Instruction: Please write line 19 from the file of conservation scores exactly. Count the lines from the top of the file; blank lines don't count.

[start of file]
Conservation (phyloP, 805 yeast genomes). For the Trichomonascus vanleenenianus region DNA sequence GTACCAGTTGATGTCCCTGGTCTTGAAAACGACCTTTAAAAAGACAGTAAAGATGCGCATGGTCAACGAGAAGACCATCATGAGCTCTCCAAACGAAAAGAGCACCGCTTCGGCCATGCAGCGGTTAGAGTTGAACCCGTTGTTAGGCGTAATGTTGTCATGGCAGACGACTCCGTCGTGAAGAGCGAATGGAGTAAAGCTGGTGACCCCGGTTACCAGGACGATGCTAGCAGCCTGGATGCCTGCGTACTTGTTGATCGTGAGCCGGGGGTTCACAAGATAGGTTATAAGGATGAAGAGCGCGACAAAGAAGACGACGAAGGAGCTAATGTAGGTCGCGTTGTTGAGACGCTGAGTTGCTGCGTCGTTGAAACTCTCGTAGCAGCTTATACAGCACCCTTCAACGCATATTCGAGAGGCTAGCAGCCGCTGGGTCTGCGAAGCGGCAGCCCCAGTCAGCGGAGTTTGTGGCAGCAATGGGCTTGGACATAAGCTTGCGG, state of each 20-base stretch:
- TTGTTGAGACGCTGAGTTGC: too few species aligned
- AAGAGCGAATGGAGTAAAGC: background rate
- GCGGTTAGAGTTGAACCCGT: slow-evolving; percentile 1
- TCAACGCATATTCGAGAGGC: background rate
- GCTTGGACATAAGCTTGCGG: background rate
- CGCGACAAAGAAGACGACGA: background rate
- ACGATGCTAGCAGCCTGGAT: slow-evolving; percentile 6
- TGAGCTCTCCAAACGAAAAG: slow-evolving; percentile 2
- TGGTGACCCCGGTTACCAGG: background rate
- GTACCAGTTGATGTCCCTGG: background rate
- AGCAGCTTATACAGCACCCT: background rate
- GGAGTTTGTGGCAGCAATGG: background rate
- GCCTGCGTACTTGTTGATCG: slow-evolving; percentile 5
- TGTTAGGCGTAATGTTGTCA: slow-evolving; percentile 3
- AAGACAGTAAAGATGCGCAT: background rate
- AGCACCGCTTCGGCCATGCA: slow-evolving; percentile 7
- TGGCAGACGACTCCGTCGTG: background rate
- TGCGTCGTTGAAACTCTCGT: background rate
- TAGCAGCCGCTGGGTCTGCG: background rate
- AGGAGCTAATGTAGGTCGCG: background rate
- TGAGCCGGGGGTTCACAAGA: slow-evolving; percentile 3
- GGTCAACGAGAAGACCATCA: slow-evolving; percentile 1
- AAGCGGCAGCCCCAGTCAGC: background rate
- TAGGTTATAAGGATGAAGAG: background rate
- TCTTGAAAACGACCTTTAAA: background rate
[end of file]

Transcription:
- TGCGTCGTTGAAACTCTCGT: background rate